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At just under six by seven inches and 170 pages, Michael Taylor's Rembrandt book is a perfect stocking stuffer for the casual art lover. In an engaging, suave style, Mr. Taylor ponders the most protrusive part of the human face, which assumes in Rembrandt's portraits and self-portraits a palpably fleshy and often emotional presence. More than just a gimmick, Mr. Taylor's nasal approach is a way to insist on Rembrandt's down-to-earth corporeality, which can be obscured when the focus is on the formal or the spiritual. Mr. Taylor's view is not as irreverent or subversive as his title promises, but for readers not already well versed in Rembrandt scholarship, it will serve as a fine introduction to his art and life. (Ken Johnson The New York Times 2007-12-07)
Taylor proves a joy to read. Hitherto a translator of French poetry, he has made himself thoroughly at home with the art historical evidence and he deftly unfolds a life story in précis around the self-portraits and such pictures as the Bathsheba. Taylor's eye seems to keep pace with Rembrandt's brush, here brusque, there punctilious; his diction is chunky and sensual; he loves to imagine, to cast similes, to surf whatever breakers of emotion the picture rolls his way . Peering so keenly, Taylor does indeed touch on the quick of the art, and yet the mystery of its relation to the culture around it stays intact. (Julian Bell New York Review of Books 2007-09-21)
From the Publisher
"Anyone who took art history (or lots of art history) will laugh with recognition -- we've all wondered why the hell Rembrandt painted all of his men with enormous drunkard's noses. Finally the answers (or speculations) in book form. Surprisingly readable." --Dave Eggers, Publisher, McSweeney's, and author of What is the What and A Heartbreaking Work of Staggering Genius.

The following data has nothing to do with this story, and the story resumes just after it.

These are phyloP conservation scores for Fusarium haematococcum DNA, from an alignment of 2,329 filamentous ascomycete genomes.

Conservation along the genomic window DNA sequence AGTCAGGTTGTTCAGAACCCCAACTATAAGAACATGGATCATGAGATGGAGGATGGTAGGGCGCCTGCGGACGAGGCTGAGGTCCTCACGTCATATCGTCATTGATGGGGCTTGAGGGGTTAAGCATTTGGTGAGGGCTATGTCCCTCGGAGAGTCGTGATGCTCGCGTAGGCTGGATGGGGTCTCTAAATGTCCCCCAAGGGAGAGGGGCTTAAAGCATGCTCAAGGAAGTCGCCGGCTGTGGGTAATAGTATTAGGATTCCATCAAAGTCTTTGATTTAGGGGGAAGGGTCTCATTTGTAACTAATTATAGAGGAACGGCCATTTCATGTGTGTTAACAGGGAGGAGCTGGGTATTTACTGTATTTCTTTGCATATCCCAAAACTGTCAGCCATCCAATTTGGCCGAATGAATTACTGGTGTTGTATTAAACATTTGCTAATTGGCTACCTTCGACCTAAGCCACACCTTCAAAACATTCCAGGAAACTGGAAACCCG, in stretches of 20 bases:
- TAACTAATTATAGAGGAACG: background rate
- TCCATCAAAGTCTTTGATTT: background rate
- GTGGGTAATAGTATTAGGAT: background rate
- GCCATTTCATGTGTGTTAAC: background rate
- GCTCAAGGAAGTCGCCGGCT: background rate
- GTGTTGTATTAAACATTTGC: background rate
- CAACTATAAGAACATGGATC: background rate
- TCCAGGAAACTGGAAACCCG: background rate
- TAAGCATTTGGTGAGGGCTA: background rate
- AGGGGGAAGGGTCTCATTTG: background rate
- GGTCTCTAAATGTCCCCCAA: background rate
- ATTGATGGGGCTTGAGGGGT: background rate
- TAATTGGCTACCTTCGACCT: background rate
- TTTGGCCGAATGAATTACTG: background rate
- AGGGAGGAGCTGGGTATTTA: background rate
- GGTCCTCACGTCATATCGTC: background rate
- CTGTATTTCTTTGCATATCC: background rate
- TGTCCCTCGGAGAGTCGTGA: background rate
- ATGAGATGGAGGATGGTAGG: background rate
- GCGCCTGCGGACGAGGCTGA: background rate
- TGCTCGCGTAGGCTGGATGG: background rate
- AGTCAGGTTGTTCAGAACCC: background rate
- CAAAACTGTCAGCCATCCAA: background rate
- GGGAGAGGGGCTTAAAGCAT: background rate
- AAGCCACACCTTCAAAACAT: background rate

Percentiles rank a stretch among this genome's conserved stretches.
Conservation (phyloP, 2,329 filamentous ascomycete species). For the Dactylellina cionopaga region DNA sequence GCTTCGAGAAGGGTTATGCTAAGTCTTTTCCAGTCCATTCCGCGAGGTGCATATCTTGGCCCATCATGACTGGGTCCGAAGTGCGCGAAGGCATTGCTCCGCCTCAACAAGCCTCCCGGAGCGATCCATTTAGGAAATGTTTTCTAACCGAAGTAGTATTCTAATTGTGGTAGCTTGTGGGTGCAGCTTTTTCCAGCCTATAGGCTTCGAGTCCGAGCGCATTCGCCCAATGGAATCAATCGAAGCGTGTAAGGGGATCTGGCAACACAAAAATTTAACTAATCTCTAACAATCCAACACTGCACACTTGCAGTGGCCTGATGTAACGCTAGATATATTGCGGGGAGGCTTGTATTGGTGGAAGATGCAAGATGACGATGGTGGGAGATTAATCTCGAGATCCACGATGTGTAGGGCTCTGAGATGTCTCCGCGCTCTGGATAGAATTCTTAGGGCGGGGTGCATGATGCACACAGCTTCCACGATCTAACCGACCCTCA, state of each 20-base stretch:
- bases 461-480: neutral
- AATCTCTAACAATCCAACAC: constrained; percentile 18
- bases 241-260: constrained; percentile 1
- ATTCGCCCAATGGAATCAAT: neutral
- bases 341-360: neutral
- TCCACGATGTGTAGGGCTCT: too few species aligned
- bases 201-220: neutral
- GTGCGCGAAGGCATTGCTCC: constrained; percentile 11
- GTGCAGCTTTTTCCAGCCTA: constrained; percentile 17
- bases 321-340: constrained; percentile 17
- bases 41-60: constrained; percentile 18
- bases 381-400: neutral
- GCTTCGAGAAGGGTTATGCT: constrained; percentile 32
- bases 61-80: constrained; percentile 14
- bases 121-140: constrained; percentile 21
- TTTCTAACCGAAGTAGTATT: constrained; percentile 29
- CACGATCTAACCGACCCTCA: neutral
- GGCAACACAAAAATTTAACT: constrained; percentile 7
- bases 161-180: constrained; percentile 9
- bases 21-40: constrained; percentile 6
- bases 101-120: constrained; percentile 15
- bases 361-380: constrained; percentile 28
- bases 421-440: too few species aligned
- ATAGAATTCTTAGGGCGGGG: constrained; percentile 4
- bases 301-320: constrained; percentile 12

"Taylor proves a joy to read. Hitherto a translator of French poetry, he has made himself thoroughly at home with the art historical evidence... and he deftly unfolds a life story in précis around the self-portraits and such pictures as the Bathsheba. Taylor's eye seems to keep pace with Rembrandt's brush, here brusque, there punctilious; his diction is chunky and sensual; he loves to imagine, to cast similes, to surf whatever breakers of emotion the picture rolls his way.... Peering so keenly, Taylor does indeed touch on the quick of the art, and yet the mystery of its relation to the culture around it stays intact." --Julian Bell, The New York Review of Books
"Reading Taylor, one is convinced that the painter conveyed much of his wisdom regarding human nature with his subjects' noses. The book is full of reproductions. Alone, in total privacy, you can agree or disagree with Taylor's ideas; look, look again, look again!" --Susan Salter Reynolds, The Los Angeles Times Book Review
"Delightfully odd....The nose? What could be sillier? Yet, Taylor shows the eloquence that Rembrandt brought to his depiction of his own nose in self-portraits and to the noses of his other sitters, and he taps into that eloquence to tell the story of the artist's life and his inner joys and turmoil. Of course, the illustrations, in color and sepia-toned, are exquisite. And, after reading the book, you're not likely to ever look at a portrait again--or at a living person--without studying the nose for its glimpses into the soul." --Pat Reardon, The Chicago Tribune
"Rembrandt's Nose is seeded with...startling, illuminating bits of knowledge, and they alone are worth the price of admission to the imaginary museum that Taylor curates for us." --Julia Wallace, The Village Voice
"Michael Taylor creates a series of portraits that are as full of ingenuity, passion, and attention to quirky detail as Rembrandt's paintings themselves. Art history has seldom been so entertaining and enlightening." --Ross King, author of Brunelleschi's Dome, The Judgment of Paris, and Michelangelo & the Pope's Ceiling.
"Michael Taylor's starting point for this enchanting essay is a feature that is as plain as could be, and is central to the destiny and the mortal features and aspirations of his great subject, the painter. Taylor's meditation unfolds with grace of language and insight, and a familiar use of what can be known now of Rembrandt and the world he revealed." --W.S. Merwin, former Chancellor of The Academy of American Poets and recipient of the National Book Award and the Pulitzer Prize.
About the Author
Michael Taylor teaches at Parsons School of Design in Paris.